Henri Moissan was born in 1852, and his first work, published in 1874, was concerned with the absorption of oxygen and the emission of carbonic acid by plants kept in a darkened room. In 1880 he received the doctorate of science for work on the oxides of the metals of the iron group. He became eminent for his work on the isolation of fluorine, which he communicated to the Paris Academy in 1886, and which was followed by important researches on the chemical and physical properties of fluorine and its compounds. Subsequently Moissan took up the subject of high temperature researches, and became popularly known for the artificial production of diamonds. In his work with the electric furnace, Moissan investigated in detail a number of individual chemical reactions, including the formation of calcium carbide, which have been of great importance for the progress of inorganic chemistry. Moissan was elected a member of the Academy of Sciences in 1891, and, after teaching in the École supérieure de Pharmacie, became professor of inorganic chemistry at the Sorbonne in 1900.



The portrait group of Drs. Halstead, Kelly, Osier and Welch of the medical department of the Johns Hopkins University, painted by Mr. John S. Sargent, and here reproduced, has now been brought to the country and formally presented to the university by Miss Garrett. The painting is highly esteemed as a work of art, the critic of the London Times holding that it will do more to perpetuate the names of the subjects than their scientific achievements. However this may be, the work of these men and their associates, whether recognized or not, is and will remain an important part of the foundation of higher education in the United States.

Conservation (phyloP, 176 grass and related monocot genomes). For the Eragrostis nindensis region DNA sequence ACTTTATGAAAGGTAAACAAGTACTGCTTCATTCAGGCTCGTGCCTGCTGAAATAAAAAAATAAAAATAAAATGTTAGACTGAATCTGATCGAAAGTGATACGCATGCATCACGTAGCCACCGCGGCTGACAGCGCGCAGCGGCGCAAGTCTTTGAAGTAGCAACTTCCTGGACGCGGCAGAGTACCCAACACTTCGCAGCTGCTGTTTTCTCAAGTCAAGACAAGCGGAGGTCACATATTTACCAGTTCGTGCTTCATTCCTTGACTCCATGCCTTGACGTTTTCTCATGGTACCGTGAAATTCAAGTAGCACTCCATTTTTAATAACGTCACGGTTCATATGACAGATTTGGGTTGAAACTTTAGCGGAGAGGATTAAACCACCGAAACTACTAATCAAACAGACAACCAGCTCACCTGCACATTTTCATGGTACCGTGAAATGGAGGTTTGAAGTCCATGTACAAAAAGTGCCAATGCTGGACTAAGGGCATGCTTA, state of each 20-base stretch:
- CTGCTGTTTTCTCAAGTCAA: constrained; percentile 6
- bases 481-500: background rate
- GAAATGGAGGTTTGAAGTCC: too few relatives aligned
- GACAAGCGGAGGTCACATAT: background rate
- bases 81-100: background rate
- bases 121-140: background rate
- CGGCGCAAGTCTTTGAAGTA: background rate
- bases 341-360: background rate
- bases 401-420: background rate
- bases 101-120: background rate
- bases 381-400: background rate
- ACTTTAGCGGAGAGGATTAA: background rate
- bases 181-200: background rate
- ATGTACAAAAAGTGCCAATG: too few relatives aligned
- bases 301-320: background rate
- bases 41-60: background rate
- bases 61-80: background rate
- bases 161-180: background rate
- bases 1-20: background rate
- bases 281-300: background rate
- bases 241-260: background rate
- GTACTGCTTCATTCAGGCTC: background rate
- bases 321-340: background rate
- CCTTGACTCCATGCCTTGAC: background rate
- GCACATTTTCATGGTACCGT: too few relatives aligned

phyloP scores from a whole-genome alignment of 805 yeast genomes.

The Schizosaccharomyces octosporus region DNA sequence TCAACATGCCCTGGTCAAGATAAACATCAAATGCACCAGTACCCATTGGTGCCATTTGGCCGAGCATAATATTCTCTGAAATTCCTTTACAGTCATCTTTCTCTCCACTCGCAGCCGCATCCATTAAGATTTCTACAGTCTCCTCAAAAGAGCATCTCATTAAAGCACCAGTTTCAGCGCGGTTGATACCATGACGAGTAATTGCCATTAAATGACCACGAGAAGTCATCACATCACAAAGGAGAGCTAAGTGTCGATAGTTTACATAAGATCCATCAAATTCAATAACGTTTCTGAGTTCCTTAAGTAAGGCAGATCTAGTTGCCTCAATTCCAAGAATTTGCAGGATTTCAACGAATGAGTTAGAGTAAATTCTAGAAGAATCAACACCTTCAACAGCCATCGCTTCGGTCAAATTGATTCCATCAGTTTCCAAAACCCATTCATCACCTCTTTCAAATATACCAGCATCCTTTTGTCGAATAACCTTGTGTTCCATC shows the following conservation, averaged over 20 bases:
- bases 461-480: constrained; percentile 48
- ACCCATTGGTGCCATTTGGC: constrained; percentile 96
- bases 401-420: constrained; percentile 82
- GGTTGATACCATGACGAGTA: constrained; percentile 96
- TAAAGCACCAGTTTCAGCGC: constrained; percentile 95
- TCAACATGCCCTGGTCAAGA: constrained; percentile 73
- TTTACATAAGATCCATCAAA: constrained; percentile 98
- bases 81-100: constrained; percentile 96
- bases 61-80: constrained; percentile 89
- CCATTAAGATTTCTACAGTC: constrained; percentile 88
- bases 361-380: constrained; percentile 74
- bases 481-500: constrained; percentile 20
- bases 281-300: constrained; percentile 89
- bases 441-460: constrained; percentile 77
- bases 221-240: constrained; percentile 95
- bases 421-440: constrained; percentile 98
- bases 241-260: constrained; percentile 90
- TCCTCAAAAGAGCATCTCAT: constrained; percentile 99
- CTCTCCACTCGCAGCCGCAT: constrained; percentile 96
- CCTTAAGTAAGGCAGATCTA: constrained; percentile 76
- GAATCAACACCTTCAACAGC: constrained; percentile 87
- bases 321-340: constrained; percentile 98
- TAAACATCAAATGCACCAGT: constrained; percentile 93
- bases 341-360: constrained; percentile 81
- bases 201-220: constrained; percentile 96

When the Johns Hopkins University was opened in 1876, it set new standards of university work. For the first time in this country graduate work, research and publication were given their proper place. The men who taught and advanced knowledge and the men who advanced knowledge as they learned were the university rather than the buildings and equipment. The establishment of the medical department in 1893 did for medical education and for professional education what the university had done earlier for graduate work. Here for the first time to the fullest degree were united broad culture, expert training and research work. In some ways the achievement of the medical department has been even more notable than the earlier performance of the graduate department. In 1876 the time was ripe for a university, and a considerable endowment was available at Baltimore free from conditions. In 1893 a broadening of the medical curriculum was evidently needed, but the Johns Hopkins had less means than the other institutions. It accomplished what it did by bringing together a group of men notable for

PSM V70 D482 Portrait group of Johns Hopkins medical school professors.png

Portrait Group of Drs. Halstead, Kelly, Osler and Welch, of the Medical Department of the Johns Hopkins University.

broad culture, professional skill and scientific research, and their spirit and example has made the medical department of the Johns Hopkins University a model of what a medical school should be.



Dr. George Otis Smith has been appointed director of the U. S. Geological Survey to fill the vacancy caused by the election of Dr. Charles D. Walcott to the secretaryship of the Smithsonian Institution. Dr. Smith received the bachelor of arts degree from Colby College in 1893, and the doctorate of philosophy from the Johns Hopkins University in 1896, in which year he was appointed assistant geologist to the Geological Survey, being made geologist in 1901. He has had charge of the geological work in New England and of work in petrology.